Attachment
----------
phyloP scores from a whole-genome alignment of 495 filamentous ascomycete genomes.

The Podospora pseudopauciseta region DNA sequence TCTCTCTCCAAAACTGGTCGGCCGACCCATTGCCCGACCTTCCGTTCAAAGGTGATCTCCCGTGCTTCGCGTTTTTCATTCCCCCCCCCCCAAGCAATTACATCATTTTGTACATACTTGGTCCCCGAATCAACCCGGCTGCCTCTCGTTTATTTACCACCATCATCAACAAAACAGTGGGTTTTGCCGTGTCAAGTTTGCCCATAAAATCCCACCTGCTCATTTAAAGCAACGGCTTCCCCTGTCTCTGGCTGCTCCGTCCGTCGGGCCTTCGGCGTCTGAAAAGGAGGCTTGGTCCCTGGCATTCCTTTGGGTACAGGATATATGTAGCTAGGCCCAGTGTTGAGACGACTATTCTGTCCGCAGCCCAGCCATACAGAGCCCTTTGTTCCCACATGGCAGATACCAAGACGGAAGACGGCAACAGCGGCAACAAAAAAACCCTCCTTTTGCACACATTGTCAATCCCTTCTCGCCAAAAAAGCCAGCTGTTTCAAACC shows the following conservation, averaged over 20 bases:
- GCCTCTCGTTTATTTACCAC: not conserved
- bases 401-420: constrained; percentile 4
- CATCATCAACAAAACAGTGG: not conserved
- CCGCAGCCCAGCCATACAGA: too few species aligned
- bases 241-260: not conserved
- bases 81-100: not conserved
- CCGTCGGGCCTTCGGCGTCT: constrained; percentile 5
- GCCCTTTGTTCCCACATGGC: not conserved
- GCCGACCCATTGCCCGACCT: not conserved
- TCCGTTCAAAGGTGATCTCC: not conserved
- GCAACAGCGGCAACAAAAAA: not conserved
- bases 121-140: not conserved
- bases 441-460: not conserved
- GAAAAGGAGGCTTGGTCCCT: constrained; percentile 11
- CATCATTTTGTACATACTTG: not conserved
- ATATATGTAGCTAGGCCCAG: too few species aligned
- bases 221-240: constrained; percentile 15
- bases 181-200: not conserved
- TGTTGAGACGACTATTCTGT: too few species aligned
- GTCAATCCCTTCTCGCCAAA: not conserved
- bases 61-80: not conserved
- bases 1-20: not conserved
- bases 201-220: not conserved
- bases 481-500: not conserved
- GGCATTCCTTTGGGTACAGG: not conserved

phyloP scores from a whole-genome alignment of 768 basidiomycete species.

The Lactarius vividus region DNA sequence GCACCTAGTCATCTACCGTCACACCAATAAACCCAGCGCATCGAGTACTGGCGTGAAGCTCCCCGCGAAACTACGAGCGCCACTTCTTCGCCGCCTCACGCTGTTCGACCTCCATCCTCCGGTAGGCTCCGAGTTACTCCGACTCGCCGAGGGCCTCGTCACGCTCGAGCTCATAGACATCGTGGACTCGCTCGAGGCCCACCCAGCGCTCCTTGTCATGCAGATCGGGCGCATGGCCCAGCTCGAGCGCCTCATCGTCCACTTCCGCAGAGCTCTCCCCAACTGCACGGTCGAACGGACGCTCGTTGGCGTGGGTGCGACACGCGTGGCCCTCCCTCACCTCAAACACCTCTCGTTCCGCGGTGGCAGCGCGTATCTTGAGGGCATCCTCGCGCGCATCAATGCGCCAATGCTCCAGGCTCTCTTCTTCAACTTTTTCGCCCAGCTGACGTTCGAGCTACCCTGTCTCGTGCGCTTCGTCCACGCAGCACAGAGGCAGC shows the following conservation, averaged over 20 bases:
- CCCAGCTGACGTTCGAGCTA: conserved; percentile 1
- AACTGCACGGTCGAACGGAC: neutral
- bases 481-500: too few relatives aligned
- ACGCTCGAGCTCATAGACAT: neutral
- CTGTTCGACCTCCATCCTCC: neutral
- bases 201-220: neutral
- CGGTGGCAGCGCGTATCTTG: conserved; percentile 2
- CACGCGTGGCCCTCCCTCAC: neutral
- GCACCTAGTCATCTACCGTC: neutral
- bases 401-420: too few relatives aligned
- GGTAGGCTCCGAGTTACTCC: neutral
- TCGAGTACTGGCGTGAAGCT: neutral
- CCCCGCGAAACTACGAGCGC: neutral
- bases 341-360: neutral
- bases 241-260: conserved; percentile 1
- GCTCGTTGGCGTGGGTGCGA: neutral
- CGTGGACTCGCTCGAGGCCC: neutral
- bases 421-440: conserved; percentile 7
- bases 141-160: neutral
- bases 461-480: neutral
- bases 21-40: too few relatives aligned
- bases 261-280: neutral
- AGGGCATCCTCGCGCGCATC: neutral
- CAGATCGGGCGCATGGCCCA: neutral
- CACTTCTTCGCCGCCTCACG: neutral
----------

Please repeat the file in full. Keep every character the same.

phyloP scores from a whole-genome alignment of 495 filamentous ascomycete genomes.

The Podospora pseudopauciseta region DNA sequence TCTCTCTCCAAAACTGGTCGGCCGACCCATTGCCCGACCTTCCGTTCAAAGGTGATCTCCCGTGCTTCGCGTTTTTCATTCCCCCCCCCCCAAGCAATTACATCATTTTGTACATACTTGGTCCCCGAATCAACCCGGCTGCCTCTCGTTTATTTACCACCATCATCAACAAAACAGTGGGTTTTGCCGTGTCAAGTTTGCCCATAAAATCCCACCTGCTCATTTAAAGCAACGGCTTCCCCTGTCTCTGGCTGCTCCGTCCGTCGGGCCTTCGGCGTCTGAAAAGGAGGCTTGGTCCCTGGCATTCCTTTGGGTACAGGATATATGTAGCTAGGCCCAGTGTTGAGACGACTATTCTGTCCGCAGCCCAGCCATACAGAGCCCTTTGTTCCCACATGGCAGATACCAAGACGGAAGACGGCAACAGCGGCAACAAAAAAACCCTCCTTTTGCACACATTGTCAATCCCTTCTCGCCAAAAAAGCCAGCTGTTTCAAACC shows the following conservation, averaged over 20 bases:
- GCCTCTCGTTTATTTACCAC: not conserved
- bases 401-420: constrained; percentile 4
- CATCATCAACAAAACAGTGG: not conserved
- CCGCAGCCCAGCCATACAGA: too few species aligned
- bases 241-260: not conserved
- bases 81-100: not conserved
- CCGTCGGGCCTTCGGCGTCT: constrained; percentile 5
- GCCCTTTGTTCCCACATGGC: not conserved
- GCCGACCCATTGCCCGACCT: not conserved
- TCCGTTCAAAGGTGATCTCC: not conserved
- GCAACAGCGGCAACAAAAAA: not conserved
- bases 121-140: not conserved
- bases 441-460: not conserved
- GAAAAGGAGGCTTGGTCCCT: constrained; percentile 11
- CATCATTTTGTACATACTTG: not conserved
- ATATATGTAGCTAGGCCCAG: too few species aligned
- bases 221-240: constrained; percentile 15
- bases 181-200: not conserved
- TGTTGAGACGACTATTCTGT: too few species aligned
- GTCAATCCCTTCTCGCCAAA: not conserved
- bases 61-80: not conserved
- bases 1-20: not conserved
- bases 201-220: not conserved
- bases 481-500: not conserved
- GGCATTCCTTTGGGTACAGG: not conserved

phyloP scores from a whole-genome alignment of 768 basidiomycete species.

The Lactarius vividus region DNA sequence GCACCTAGTCATCTACCGTCACACCAATAAACCCAGCGCATCGAGTACTGGCGTGAAGCTCCCCGCGAAACTACGAGCGCCACTTCTTCGCCGCCTCACGCTGTTCGACCTCCATCCTCCGGTAGGCTCCGAGTTACTCCGACTCGCCGAGGGCCTCGTCACGCTCGAGCTCATAGACATCGTGGACTCGCTCGAGGCCCACCCAGCGCTCCTTGTCATGCAGATCGGGCGCATGGCCCAGCTCGAGCGCCTCATCGTCCACTTCCGCAGAGCTCTCCCCAACTGCACGGTCGAACGGACGCTCGTTGGCGTGGGTGCGACACGCGTGGCCCTCCCTCACCTCAAACACCTCTCGTTCCGCGGTGGCAGCGCGTATCTTGAGGGCATCCTCGCGCGCATCAATGCGCCAATGCTCCAGGCTCTCTTCTTCAACTTTTTCGCCCAGCTGACGTTCGAGCTACCCTGTCTCGTGCGCTTCGTCCACGCAGCACAGAGGCAGC shows the following conservation, averaged over 20 bases:
- CCCAGCTGACGTTCGAGCTA: conserved; percentile 1
- AACTGCACGGTCGAACGGAC: neutral
- bases 481-500: too few relatives aligned
- ACGCTCGAGCTCATAGACAT: neutral
- CTGTTCGACCTCCATCCTCC: neutral
- bases 201-220: neutral
- CGGTGGCAGCGCGTATCTTG: conserved; percentile 2
- CACGCGTGGCCCTCCCTCAC: neutral
- GCACCTAGTCATCTACCGTC: neutral
- bases 401-420: too few relatives aligned
- GGTAGGCTCCGAGTTACTCC: neutral
- TCGAGTACTGGCGTGAAGCT: neutral
- CCCCGCGAAACTACGAGCGC: neutral
- bases 341-360: neutral
- bases 241-260: conserved; percentile 1
- GCTCGTTGGCGTGGGTGCGA: neutral
- CGTGGACTCGCTCGAGGCCC: neutral
- bases 421-440: conserved; percentile 7
- bases 141-160: neutral
- bases 461-480: neutral
- bases 21-40: too few relatives aligned
- bases 261-280: neutral
- AGGGCATCCTCGCGCGCATC: neutral
- CAGATCGGGCGCATGGCCCA: neutral
- CACTTCTTCGCCGCCTCACG: neutral